Category Archives: WED Glog

WinGet Updates Quiescent Browsers Best

Here’s one to ponder. Just this morning, in going through a gaggle of WinGet updates, I noticed something interesting. WinGet will happily install browser updates on Windows PCs, whether or not the target browser is running. But if that target is not running, it will invariably succeed and leave the program ready to run it’s newest, best self the next time it’s called. When run against running browsers, though, WinGet will often be unable to finish the job completely, despite reporting installation success. Hence, this epigram: WinGet Updates Quiescent Browsers Best.

What WinGet Updates Quiescent Browsers Best Means

Over the past 3 years or so, I’ve gotten pretty darn familiar with WinGet, Windows’ built-in package manager. It’s bundled into Windows 11 and easily available through GitHub (microsoft/winget-cli). I use this tool pretty much every day to check for updates on my fleet of 10-12 Windows PCs here at Chez Tittel. And as I use it, I get the chance to observe and report all kinds of issues and oddities, both large and small.

This is a pretty small one, as it turn out, but worth noting even so. What happens if you don’t exit a browser before using WinGet to upgrade same? It varies. Chrome will sometimes stick stubbornly to its pre-upgrade state, and require an in-app update to catch up. Firefox may require you to “Relaunch” the browser to finish things up completely. Edge does a good job of self-updating but also works well with WinGet (as you’d expect, as they’re both MS software).

Is This Just “Same-old, Same-old”?

Yesterday, I wrote a post entitled When WinGet Balks, Try In-App Updates. In a small way, this post is a further musing on some of the same themes. But because I leave browsers open on the desktop all the time — as do many other users — this one is a more focused and directed play on the same general topic.

And isn’t that just the way things sometimes (or even often) go, here in Windows-World? At least for me, anyway…


IPRI Spawns Desktop Oddities

OK, then.  I had to try it again after Windows 11 Insider Preview, Beta Channel, went to Build 22635.3566. DISM … /analyzecomponentstore was showing what’s become a “typical” 13 reclaimable packages that really weren’t there. (Note: I blogged about this back on April 4 for an earlier such build.) Last time, an in-place repair install (IPRI) fixed the issue. So I tried again, but observed that IPRI spawns desktop oddities even as it fixes the bogus reclaimables issue. That required some cleanup. Sigh: let me explain…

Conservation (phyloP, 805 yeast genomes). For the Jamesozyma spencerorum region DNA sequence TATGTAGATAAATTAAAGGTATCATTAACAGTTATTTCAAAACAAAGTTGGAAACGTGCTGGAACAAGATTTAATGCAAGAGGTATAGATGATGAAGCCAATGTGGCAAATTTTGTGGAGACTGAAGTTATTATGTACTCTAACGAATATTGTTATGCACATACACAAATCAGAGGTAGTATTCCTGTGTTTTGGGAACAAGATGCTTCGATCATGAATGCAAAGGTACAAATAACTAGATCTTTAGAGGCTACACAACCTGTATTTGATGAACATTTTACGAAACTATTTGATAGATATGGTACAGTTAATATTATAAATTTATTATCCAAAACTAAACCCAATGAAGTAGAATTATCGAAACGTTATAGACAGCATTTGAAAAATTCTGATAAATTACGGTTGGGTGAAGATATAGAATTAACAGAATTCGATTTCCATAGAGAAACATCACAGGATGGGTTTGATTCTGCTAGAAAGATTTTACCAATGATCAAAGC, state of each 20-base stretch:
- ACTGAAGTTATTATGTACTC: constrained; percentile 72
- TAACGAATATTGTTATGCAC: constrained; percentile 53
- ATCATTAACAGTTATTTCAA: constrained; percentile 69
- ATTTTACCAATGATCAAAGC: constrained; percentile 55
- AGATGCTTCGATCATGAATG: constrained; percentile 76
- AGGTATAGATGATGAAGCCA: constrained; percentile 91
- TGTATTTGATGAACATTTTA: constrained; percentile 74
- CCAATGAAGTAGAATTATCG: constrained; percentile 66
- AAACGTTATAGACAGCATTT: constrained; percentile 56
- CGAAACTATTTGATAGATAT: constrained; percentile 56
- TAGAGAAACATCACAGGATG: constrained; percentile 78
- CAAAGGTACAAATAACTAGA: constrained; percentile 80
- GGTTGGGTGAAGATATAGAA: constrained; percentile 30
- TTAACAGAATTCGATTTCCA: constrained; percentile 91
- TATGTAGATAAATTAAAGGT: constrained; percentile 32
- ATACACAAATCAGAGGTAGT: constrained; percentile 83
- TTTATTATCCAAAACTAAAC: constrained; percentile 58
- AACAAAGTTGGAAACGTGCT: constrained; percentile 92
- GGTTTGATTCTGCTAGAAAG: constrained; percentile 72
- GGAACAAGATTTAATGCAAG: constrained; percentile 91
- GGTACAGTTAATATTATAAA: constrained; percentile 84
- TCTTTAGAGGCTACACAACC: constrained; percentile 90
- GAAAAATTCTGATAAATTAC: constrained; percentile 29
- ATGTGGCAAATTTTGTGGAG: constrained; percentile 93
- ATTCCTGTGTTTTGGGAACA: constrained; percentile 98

What IPRI Spawns Desktop Oddities Means

After the initial reboot following the IPRI, the taskbar and its icons failed to appear at the bottom of the display. That meant I had to open Task Manager (Ctrl+Alt+Esc did the trick), click on Run task, then type explorer.exe into the input box. That set my desktop mostly back to rights, with icons on taskbar in their usual places and positions.

But there was one more thing: icon spacing on my desktop was totally bizarre. I only allow 7 items on my desktop as a matter of routine, mostly repair stuff and default stuff — e.g. Recycle Bin and the two desktop.ini items that show up because of my folder settings choices. But icons were spaced about 2″ apart horizontally and vertically. Ultimately, I resorted to WinAero Tweaker to establish minimum horizontal and vertical spacing between icons (32 pixels’ worth, as it happens). And BTW, I had to reboot to get those settings to “take.”

All’s Well That Ends Well

I can’t remember even niggling issues at the desktop in the wake of an IPRI before this matter of the bogus reclaimables started showing up in the Beta Channel releases about two months ago. But since then, I’ve sometimes had to choose between cleaning those bogus items out and a working desktop. Because the former doesn’t really seem to cause any problems, while the latter is definitely a productivity buster, it’s not a hard choice to make.

But gosh, I’m still glad when I can clean up a mess AND get to a working desktop. I’d love to know what’s causing this to occur, and why the number of bogus reclaimables has so far been “Lucky 13.” But such minor mysteries are part of the allure when one lives in Windows-World. Cheers!